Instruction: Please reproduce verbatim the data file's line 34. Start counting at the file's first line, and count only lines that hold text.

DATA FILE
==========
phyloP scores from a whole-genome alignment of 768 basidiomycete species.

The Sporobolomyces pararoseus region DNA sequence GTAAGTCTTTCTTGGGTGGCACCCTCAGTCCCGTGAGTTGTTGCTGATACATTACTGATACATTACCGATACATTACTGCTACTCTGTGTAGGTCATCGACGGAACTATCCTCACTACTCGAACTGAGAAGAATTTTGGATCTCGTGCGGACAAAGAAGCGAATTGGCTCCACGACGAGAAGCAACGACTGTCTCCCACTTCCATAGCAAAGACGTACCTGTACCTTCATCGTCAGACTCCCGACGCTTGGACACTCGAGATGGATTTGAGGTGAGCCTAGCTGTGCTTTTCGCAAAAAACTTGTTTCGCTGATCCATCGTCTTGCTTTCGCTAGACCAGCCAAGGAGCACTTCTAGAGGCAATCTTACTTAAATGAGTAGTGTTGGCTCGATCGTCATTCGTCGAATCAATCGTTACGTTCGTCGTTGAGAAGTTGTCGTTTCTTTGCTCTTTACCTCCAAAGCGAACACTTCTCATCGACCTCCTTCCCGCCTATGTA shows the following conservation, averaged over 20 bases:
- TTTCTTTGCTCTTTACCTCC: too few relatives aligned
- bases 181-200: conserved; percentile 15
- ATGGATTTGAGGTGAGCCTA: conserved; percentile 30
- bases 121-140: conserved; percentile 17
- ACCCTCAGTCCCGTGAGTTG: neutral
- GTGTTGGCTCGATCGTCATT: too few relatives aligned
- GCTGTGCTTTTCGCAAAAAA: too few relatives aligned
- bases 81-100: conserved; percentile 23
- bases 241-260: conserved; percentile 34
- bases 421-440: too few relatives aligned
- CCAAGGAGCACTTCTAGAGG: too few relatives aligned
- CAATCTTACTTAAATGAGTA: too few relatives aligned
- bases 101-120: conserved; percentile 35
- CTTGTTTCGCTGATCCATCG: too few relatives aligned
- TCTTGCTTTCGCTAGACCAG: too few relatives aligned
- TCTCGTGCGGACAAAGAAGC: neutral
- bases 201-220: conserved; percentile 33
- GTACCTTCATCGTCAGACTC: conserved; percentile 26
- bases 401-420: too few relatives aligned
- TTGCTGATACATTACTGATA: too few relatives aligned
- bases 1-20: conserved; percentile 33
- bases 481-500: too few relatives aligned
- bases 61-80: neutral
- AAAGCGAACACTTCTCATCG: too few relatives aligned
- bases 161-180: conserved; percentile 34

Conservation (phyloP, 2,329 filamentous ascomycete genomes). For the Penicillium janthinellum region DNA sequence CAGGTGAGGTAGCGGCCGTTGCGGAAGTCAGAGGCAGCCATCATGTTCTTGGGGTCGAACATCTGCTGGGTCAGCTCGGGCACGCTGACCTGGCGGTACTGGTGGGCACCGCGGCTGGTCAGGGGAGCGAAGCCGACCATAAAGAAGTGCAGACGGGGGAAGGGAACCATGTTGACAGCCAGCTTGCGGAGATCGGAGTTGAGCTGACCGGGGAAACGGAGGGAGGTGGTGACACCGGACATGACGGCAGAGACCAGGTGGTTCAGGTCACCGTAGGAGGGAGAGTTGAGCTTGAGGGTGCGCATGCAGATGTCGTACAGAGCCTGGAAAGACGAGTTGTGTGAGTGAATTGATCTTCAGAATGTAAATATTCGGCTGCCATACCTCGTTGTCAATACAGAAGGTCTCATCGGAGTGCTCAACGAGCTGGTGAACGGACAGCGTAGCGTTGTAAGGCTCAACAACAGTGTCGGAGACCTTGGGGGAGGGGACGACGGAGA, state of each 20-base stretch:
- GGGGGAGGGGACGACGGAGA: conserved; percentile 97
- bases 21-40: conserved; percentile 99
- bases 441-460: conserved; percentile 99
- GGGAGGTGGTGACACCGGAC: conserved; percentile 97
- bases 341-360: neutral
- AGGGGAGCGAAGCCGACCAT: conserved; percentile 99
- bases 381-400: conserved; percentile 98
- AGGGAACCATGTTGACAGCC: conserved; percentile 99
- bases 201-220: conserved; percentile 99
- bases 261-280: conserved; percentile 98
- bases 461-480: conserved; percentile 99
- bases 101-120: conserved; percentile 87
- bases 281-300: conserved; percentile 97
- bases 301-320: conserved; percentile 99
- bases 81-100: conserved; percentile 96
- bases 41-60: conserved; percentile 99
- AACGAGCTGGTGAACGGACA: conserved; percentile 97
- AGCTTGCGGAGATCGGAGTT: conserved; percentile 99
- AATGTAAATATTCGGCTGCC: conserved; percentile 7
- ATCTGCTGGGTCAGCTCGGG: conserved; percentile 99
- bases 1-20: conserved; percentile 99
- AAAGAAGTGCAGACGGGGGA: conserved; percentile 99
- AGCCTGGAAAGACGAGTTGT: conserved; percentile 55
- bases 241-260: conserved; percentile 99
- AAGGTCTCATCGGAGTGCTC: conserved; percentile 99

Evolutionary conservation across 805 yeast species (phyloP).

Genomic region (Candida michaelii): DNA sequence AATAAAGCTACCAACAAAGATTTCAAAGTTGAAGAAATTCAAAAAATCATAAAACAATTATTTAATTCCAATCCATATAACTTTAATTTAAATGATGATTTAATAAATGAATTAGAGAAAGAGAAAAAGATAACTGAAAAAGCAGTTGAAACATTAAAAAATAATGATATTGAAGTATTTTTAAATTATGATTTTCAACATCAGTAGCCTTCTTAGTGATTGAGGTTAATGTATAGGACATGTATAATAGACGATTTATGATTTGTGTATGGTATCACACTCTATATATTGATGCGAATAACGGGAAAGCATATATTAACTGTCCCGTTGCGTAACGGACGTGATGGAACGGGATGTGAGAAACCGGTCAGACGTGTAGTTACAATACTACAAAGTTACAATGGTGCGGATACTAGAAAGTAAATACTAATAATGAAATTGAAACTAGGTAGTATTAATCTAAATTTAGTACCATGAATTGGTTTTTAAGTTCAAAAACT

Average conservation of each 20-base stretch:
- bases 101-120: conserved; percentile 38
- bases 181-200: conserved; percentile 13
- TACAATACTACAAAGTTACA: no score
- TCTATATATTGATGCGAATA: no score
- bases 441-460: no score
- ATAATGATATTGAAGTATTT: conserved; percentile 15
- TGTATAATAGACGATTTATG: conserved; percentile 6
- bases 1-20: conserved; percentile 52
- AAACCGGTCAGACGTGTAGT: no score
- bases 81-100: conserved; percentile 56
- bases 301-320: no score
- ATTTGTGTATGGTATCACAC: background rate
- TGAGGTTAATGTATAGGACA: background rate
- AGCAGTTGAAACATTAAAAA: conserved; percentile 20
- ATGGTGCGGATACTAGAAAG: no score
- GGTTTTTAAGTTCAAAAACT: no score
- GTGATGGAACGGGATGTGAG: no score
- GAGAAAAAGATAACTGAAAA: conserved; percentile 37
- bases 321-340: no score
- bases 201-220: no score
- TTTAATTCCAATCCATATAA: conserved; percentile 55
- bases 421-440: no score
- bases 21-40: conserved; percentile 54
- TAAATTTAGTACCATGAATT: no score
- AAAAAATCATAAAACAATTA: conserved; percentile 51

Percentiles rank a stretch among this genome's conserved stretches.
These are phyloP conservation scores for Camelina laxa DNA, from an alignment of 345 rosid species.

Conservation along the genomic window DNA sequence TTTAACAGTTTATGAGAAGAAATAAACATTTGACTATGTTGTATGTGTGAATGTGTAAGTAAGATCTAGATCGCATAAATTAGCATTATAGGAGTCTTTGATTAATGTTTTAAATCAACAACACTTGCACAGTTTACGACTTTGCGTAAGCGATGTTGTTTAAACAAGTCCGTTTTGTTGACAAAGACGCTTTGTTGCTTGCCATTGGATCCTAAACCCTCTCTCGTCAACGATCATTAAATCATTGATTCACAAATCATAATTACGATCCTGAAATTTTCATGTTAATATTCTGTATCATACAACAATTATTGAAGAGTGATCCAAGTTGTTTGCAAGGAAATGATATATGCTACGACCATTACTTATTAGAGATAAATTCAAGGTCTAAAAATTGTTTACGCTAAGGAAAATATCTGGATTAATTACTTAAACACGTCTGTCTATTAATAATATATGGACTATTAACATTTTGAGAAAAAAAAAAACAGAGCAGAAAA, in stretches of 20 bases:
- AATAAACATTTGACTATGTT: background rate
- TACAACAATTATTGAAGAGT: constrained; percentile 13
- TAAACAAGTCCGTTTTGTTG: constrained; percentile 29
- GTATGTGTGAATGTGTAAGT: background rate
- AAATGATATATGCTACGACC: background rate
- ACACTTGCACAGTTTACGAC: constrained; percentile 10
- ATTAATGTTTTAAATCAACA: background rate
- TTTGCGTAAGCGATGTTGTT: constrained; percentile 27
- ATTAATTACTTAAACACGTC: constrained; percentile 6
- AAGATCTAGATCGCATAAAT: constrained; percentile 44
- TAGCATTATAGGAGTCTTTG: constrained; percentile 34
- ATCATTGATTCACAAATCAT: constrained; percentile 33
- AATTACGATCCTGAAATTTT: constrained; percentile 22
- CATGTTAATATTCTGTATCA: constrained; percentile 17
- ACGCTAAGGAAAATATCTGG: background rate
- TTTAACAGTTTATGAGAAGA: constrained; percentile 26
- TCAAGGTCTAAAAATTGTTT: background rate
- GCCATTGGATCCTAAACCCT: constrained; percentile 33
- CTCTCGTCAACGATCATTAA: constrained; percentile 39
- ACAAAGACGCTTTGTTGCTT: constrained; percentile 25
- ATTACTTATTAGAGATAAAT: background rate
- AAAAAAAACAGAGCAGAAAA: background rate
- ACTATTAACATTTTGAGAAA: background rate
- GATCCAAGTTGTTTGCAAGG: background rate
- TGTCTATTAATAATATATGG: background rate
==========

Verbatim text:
- AGGGGAGCGAAGCCGACCAT: conserved; percentile 99